It was a famadihana to be held in honor of eight ancestors of Renee, our guide-turned-gracious host, and his wife’s family. We were given the invitation to attend the events of this long-planned celebration–an American, an Argentinian, and a city-bred Malagasy*. A curious combination! We heard the party before we crested the hill to take in the scene below us. The cacophony of sounds that reached our ears was reminiscent of a marching band gone rouge. Trumpets, clarinets, flutes, and drums all profoundly out of rhythm and tune. But by its own right, beautiful. As we neared closer to the house, a six-room structure plopped on the barren hillside, we finally gazed upon the vibrant scene before us. Nearly 300 Malagasy, dressed in their best clothing, already dirty—a combination of the inescapable dust that coated everything (including lungs) and three previous nights of feasting and dancing. We joined the party just as breakfast was occurring and almost immediately the invitation came to partake. Joining the attendees in the darkened, furniture-less room, we were served as if primal hunger was our sole reason for attending, the meat-broth casting an oily yellowish-hue on the silver spoons used for shoveling heaping mouthfuls of rice. Next came le grand tour, led by Renee teeming with pride. It was unclear whether he was boasting to us about the famadihana he managed to pull together, or showing off his vazaha friends (or was it our cameras?) to his family. As if by some gravitational pull children swarmed us, excited by the prospect of having their photograph taken, possibly the sole occasion in their lifetime**. We were ecstatic to oblige, but reduced to dizzying pulp by being pulled every which way for a photo op. Masking inherent asociality, we allowed ourselves to be dragged to the dance floor (or mat-covered packed dirt, rather) by the young girls. As it turns out, this dancing was enough to necessitate an alcoholic beverage at 9 o’clock in the morning–not my first time, and probably not the last. We sat sipping our sun-warmed THB, Madagascar’s premier hoppy beverage, on the hillside absolutely bereft of any grass even remotely resembling anything alive, taking in the glorious spectacle. Everyone looked completely and utterly exhausted. And for good reason. This was day number four of the festivities that started off with the ceremonial killing of the zebu, Madagascar’s version of the domestic cow. The men, ramped up by heightened testosterone and blood-lust, use the primary means of rushing the bull to nearly exhaust it to death. This process may take hours, but is followed by a quick and humane death via blood-letting. When all is said and done, zebu meat along with matavy (fat) of two fattened pigs and nearly 100 kilos of rice will fill hundreds of hungry bellies for the duration of the ceremony. Meat claims the starring role of a famadihana, this fact highlighted by goliath vats of it boiling over a wood-fire, smoke billowing like a volcano threatening to spew its contents. The music was an ever-present, headache-inducing force, a distinctive blend of traditional Malagasy music played by the band in their matching jackets, coupled with popular music CDs played over the sound system speakers, strangely out of place in the landscape, next to a house devoid of electricity.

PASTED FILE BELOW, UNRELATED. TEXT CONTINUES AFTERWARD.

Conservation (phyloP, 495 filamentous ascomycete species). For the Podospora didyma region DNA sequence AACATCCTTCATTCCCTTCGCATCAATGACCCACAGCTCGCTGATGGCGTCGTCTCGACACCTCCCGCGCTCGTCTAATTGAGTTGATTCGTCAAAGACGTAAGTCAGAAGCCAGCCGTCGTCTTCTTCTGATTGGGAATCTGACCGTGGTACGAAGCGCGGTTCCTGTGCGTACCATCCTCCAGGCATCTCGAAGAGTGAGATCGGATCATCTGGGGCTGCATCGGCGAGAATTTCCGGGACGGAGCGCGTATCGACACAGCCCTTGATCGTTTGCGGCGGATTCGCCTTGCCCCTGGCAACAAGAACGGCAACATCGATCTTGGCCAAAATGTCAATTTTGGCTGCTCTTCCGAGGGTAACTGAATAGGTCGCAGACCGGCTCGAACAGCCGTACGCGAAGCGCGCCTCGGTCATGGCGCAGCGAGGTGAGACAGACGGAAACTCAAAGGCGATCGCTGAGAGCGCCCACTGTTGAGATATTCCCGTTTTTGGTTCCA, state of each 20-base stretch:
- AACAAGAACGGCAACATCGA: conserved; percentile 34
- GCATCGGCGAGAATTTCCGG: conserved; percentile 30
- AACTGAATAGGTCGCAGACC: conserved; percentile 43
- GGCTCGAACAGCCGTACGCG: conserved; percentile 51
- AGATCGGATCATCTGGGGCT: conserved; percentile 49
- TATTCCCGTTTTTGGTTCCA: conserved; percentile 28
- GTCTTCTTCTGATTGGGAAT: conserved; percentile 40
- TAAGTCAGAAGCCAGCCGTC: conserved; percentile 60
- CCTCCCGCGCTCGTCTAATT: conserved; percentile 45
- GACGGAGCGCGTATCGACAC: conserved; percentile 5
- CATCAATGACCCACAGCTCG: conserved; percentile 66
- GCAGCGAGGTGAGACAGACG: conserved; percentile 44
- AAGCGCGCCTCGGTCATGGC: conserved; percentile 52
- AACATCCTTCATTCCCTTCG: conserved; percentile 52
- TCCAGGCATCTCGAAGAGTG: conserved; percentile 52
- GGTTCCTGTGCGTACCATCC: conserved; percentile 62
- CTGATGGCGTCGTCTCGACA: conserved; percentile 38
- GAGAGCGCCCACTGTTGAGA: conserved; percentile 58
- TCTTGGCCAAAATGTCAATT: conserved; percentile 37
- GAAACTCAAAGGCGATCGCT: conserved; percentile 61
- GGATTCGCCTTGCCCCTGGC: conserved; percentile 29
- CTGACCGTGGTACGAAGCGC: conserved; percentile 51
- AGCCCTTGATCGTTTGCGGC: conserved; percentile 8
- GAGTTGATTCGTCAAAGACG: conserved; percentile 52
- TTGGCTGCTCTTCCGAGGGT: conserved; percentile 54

Like most timed proceedings in Malagasy culture, speeches scheduled to take place at 1:00 pm were delayed until two hours later. When the time finally arrived, the elder, respected men of the party delivered what I gathered to be awe-inspiring eulogies, paying homage to their ancestors. Cheers erupted from the crowd and the band mercilessly played on. Under some unspoken command, the bones were removed from their transitory home on the upper level of the house (where they were continuously guarded during the duration of the party to protect them from sorcerers who would steal them for black magic), and everyone stumbled forward to help transport them to their final resting place, safely back in their tomb to await the next famadihana.